Exploring post-phenomenological perspectives on creativity with GPT-4


This paper explores the use of post-phenomenology, a contemporary philosophical movement, as a framework for understanding the relationship between humans, technology, and creativity. The theory of mediation proposed by Don Ihde is employed to categorize different types of technological relations that shape creative contexts. Large Language Models (LLMs) are used to generate post-phenomenological descriptions of arbitrary examples of technology. The generated formalizations can be evaluated and refined theoretically, contributing to the evaluation of the theory’s applicability to various creative scenarios. This remedial attitude in proceeding emerges as a methodological bridge between computational creativity and design. Furthermore, reflecting on this process of inquiry highlights the inherent creative potential of LLMs and their application in exploratory practices.

ICCC 2023: 13th International Conference on Computational Creativity

In this paper I prime GPT-4 with a prompt describing Ihde’s mediation theory and then ask GPT to describe arbitrary technologies. The prompt used with GPT-4 is the following:

You are IhdeGPT. When given a technology you are asked to return it post-phenomenological notation. You will always replace W and T in the examples you generate with instances of physical things or experiences. You respond with the formal notation without additional table formatting.

Summary Table

Technological relation | Form | Definition | Examples Mediated Embodied | (I — T) → W | Broaden the area of sensitivity of our bodies to the world | Glasses, a dental probe, a paintbrush Mediated Hermeneutic | I → (T — W) | Provide a representation of the world that we need to interpret | Thermometer, watch Alterity | I → T (— W) | Humans are related to or with technology as a quasi-other | ATM, robots Background | I (— T / W) | Shapes the context of our experience in a way that is not consciously experienced | Refrigerators, central heating system

Each formula should contain one main relation in the form described in the table. Background relations can be expanded to include contexts and other technologies.


— simple connections between entities → interpretation of one by the other ( ) being experienced together / being in the background of another entity [ ] being already contextualized before being processed

This is how Ihde describes the four types of relations:

He provides an account of four fundamental types of relations in which humans, technology and the world stand in specific relation to one another. In embodiment relations, technologies unite with a person and point their unity outward at the outside world. For example, we talk on the phone with other people rather than to the phone itself, and we view objects through a microscope rather than at it. Hermeneutic relations are those in which people interpret how technologies reflect the world, such as an MRI scan that depicts brain activity or a metal detector’s beeping that denotes the presence of metal. In this situation, technology unites with the environment rather than the person using it. People are drawn to the ways that technology depicts the universe. In a third category of human-technology-world relations, which Ihde refers to as the alterity relation, people engage in technological contact with the outside world acting as a backdrop. Instances include interacting with robots, withdrawing cash from an ATM, and using machinery. In actuality, one of the major areas of interaction design can be seen as this relationship. Fourth, Ihde makes a distinction between the background connection and how technologies frame human experiences and behaviors. In each of these instances, technology is a context for human existence rather than being directly experienced by the user. The sounds of air conditioners and refrigerators, the cool air from heating systems, the warm air from heating installations, the notification sounds from cellphones during a conversation.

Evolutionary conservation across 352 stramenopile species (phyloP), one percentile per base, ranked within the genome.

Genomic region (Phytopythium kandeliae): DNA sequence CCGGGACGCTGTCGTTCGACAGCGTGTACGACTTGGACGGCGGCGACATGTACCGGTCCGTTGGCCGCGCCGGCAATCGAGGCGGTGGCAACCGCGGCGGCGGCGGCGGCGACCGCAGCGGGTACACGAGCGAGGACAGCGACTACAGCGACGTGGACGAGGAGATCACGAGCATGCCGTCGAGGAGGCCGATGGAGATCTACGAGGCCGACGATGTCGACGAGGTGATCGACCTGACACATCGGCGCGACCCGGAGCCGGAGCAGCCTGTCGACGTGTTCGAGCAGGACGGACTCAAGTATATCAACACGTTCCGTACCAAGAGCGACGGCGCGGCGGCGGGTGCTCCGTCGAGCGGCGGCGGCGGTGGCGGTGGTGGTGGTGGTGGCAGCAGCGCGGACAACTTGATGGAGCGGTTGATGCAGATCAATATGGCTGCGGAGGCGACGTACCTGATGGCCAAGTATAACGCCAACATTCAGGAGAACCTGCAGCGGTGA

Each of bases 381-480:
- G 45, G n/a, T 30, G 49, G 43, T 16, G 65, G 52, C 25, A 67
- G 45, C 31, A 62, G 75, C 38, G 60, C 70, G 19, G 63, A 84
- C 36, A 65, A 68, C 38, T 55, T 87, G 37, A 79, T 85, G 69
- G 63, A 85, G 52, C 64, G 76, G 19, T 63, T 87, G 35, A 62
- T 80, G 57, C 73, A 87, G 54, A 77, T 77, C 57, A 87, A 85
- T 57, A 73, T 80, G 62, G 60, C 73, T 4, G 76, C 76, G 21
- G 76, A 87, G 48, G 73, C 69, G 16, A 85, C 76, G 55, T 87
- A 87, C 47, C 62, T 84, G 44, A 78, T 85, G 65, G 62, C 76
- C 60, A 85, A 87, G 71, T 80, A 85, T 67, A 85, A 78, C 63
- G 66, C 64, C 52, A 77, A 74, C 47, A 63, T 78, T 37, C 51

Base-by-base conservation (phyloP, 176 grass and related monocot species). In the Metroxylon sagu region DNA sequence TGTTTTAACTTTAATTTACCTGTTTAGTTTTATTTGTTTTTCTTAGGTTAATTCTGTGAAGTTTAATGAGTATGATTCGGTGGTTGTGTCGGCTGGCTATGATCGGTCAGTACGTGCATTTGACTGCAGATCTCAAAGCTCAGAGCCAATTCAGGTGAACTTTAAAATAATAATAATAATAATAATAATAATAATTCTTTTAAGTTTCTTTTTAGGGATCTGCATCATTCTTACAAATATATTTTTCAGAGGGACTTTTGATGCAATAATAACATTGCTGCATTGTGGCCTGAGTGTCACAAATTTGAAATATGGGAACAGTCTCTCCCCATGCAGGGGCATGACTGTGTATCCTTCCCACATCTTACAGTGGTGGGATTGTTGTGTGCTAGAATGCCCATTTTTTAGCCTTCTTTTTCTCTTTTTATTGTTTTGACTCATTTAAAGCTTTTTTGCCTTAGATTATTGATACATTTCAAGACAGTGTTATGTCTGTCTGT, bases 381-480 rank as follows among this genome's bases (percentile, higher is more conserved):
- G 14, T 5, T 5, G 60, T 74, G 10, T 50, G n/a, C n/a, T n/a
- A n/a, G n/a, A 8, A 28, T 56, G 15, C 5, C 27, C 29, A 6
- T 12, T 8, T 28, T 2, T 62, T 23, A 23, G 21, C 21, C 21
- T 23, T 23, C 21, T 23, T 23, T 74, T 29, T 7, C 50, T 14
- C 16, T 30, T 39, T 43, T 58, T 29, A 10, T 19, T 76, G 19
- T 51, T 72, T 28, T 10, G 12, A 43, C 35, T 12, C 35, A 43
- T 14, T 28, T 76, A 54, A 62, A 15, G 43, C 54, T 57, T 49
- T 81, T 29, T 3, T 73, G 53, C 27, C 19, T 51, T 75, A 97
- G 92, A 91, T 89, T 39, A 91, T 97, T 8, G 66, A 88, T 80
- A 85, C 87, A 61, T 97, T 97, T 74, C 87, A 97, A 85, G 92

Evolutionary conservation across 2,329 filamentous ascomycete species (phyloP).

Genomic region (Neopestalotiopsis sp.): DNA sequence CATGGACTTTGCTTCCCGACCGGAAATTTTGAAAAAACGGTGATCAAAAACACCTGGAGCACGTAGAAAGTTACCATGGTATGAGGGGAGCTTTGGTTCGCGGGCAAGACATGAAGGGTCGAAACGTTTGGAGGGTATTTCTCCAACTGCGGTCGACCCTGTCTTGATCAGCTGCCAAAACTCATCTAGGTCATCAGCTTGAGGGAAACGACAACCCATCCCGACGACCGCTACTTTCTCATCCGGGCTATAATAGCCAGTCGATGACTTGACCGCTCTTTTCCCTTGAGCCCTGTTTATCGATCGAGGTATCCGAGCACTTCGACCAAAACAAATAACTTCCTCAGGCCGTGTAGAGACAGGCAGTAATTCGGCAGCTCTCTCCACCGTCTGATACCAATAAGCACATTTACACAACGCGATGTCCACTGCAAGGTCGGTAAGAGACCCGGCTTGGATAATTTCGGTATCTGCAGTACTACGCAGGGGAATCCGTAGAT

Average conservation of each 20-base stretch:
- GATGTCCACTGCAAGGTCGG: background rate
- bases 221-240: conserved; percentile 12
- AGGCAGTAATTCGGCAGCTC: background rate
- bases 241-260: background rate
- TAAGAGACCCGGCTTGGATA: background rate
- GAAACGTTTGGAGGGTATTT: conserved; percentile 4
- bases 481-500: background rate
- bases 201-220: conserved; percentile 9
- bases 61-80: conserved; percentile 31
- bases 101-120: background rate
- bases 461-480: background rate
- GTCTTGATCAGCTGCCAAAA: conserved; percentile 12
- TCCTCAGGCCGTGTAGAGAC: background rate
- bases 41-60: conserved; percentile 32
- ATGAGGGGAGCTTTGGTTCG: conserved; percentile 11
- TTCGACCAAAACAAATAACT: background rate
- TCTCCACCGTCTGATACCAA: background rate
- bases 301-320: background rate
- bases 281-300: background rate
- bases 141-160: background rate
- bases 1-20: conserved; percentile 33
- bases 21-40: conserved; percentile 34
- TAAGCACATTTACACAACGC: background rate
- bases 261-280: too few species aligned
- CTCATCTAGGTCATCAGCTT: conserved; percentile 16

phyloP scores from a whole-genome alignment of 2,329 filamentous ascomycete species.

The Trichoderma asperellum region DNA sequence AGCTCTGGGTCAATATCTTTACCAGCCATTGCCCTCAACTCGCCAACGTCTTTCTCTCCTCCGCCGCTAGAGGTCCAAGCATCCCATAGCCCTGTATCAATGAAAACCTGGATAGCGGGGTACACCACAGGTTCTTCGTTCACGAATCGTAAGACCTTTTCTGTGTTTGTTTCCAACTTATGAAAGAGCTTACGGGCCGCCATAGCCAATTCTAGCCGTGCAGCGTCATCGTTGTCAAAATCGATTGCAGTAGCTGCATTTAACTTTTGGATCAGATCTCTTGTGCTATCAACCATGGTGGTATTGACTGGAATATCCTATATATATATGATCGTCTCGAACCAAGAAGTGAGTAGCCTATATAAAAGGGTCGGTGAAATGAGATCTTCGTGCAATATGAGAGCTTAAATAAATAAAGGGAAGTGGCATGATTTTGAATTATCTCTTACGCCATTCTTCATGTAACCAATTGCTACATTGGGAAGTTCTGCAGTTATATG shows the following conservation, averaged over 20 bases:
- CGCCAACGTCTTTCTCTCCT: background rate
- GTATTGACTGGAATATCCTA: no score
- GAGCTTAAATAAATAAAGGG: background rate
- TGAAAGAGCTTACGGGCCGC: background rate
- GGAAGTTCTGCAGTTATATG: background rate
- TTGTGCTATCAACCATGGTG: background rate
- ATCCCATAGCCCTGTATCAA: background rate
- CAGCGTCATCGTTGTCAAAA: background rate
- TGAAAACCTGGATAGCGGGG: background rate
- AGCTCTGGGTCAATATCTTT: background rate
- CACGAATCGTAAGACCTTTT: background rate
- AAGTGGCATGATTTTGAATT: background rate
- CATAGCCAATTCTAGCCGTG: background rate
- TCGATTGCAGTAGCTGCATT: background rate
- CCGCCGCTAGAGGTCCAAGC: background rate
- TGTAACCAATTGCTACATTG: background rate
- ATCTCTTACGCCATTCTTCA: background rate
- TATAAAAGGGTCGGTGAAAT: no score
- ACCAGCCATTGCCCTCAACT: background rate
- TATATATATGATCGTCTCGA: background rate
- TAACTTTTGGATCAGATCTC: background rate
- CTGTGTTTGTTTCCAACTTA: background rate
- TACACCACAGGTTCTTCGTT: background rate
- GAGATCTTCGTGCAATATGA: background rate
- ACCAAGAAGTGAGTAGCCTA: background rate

Some examples:

Embodied: (I — Pencil) → Drawing (I — Phone) → Communication (I — Glasses) → Vision (I — Smart Watch) → (Notifications, Fitness Tracking, Communication) (I — Cyborg Arm) → (Grasping, Holding, Manipulating)

Hermeneutic: I → (Watch — Time) I → (Thermometer — Heat) I → (Scale — Weight)

Background: I (— House / Central Heating System) I (— Cooking / Food industry) I (— Driving / Gas stations)

Alterity: I → ATM (— Money) I → Robot (— Task) I → Google (— Web Search)

Use of contexts (I — Pencil) / Shopping[Items] → Grocery List (I — Pencil) / Art[Subject] → Sketch

The model is able to correctly describe a number of technologies, but also generates some interesting examples that challenge the theory.